The vessel we see here is none of that.  While decorated, the ornament does not distract from the awesome presence of her artillery.  That, to be sure, was Louis XIV’s reason for being there, in the first place.  The same can be said of all the other French vessels that the VDVs sketched on this occasion:


Le Terrible


Perhaps another of Le Terrible




La Royal Therese (formerly Le Paris)


An unidentified vessel:



La Royal Therese is an awesome example of this cutting away of the excess of ornament.  Here she is as Le Paris, in 1667:



This original iteration is very much the imprint of Pierre Puget, the sculptor of marble.


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One of the primary benefits of the long time that it has taken me to get to this point is that I have had plenty of time to figure out how best to tackle the more vexing aspects of the ornamental program.


The amortisement of the quarter galleries is tricky because it must all remain very shallow, while giving the impression of a full relief.


The specific aspect of the amortisement that I am working on now are these pairs of dolphins, flanking the two windows, on the main deck level:


My interpretation of this carving is that the inner dolphins should project, outboard, just a bit further than the outer dolphins.  First, I considered attempting to cut the relief into one solid piece of 1/16” styrene.  I thought, however, that it would be extremely challenging to level clean grounds, around the bas relief, at this scale.


Then it dawned on me to build the relief up as a series of layers: a background layer, or base of thin stock; the outer dolphins and inner border from the same thin stock; finally - the inner dolphins from slightly thicker stock.


The other consideration I was weighing is that I wanted to find a way to reduce the verticality of the amortisement just enough so that I didn’t have to alter my forward pixie, in order to keep my aft octagonal port.


This main deck level of the amortisement proved to be the ideal location for this height reduction.  First of all, as Berain originally drew them, these two false windows are out of proportion with their counterparts on the stern; a height reduction, here, would help to harmonize the quarters with the stern.


Cutting the window height down is no big deal, and I had to re-draw the harp, anyway.  However, the dolphin carvings needed to shrink proportionally.


By increments of 5%, I reduced my quarter drawings until I arrived at 90% of the original.  This resulted in a full 1/16” reduction, in height, of the dolphin carvings, and a hair less in their width.  Ultimately, this reduction may not fully clear the pixie from the octagonal port, but the interference between the two should he greatly reduced.  It will be impossible to gauge that until I’m actually assembling the amortisement.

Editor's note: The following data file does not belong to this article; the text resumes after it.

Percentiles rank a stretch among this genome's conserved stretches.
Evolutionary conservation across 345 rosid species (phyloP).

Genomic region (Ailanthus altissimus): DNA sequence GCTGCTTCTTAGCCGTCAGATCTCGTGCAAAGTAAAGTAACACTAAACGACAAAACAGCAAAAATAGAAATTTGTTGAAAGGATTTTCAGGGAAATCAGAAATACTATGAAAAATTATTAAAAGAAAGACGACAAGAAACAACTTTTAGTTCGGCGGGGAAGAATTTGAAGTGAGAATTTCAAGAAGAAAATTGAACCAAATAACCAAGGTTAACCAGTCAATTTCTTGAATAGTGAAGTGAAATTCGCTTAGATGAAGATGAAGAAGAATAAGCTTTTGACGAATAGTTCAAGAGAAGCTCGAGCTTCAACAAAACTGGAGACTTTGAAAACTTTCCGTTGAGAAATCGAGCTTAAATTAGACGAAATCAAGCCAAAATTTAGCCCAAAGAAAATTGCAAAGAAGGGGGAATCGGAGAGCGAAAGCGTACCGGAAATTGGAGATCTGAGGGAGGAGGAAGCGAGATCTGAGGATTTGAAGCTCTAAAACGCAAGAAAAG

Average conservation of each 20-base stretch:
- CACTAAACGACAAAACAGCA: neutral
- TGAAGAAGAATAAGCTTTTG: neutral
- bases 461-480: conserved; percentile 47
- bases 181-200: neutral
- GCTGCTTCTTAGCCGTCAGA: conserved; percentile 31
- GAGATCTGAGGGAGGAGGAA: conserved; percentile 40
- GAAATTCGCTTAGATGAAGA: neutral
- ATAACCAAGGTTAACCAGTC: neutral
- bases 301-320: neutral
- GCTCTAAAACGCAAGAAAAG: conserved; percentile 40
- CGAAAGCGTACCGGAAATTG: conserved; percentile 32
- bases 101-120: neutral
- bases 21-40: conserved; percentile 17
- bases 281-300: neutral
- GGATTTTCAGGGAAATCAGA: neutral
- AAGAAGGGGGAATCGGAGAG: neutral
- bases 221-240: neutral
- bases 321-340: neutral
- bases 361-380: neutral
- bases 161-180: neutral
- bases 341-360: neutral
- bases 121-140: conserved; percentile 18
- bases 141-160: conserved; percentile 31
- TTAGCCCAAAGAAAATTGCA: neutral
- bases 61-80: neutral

Ultimately, the dolphin carving blanks consumed most of the additional width allowance I had incorporated into the base layer.  This won’t affect the overall width of the amortisement, on this main deck level, as you can see below:


I could even leave these as they are, and they would he passable, however, with just a little modeling they will really pop.  Back when I was drawing all of this, I thought these dolphins were just going to be murder to make.  As it turns out, they should actually be one of the more straight-forward bits of carved work on the ship.


Here are a few shots of my extended beakhead deck:



As I have throughout the model, I engraved plank seams along the edges.


It was necessary to fill and fair the glue-edge beneath this beakhead deck with a strip of styrene, but that will all be seamless, now, once the deck gets glued down.


I’ll actually have a little time in the shop, today, so I plan to rough out my blanks for the lower portion of the QGs, on the bandsaw.


More to follow - thanks for looking in!

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Hello Chapman,


A while back, I had a conversation with Michel Saunier about this, and I have to say that I agree that the roundhouses are most likely incorrect for a French ship of the First Marine.


To borrow an example of one of my favorite models of all time, here is the head of L’Ambiteaux:



As a side note, this modeler’s rendering of the ornamental program is the best and most faithful to the spirit of the epoch, IMO.


What I think is notable, here, is the way that the hull wraps around, past the beakhead bulkhead, in a diminishing crescent, towards the stem.  What I have most often seen for ships of this period are these lower, simple seats positioned as seen above.


I suspect, though, that Tanneron pulled this detail from the Louis Quinze model:


That the Quinze model is a first-hand document of the early 1700’s, lends that detail some considerable credibility.


Now, whether that detail extends back to SR1’s rebuild in 1689, and just prior to the birth of the Second Marine, I cannot say.  Perhaps, if Mr. Delecroix is looking in, he may be able to offer some perspective on the matter.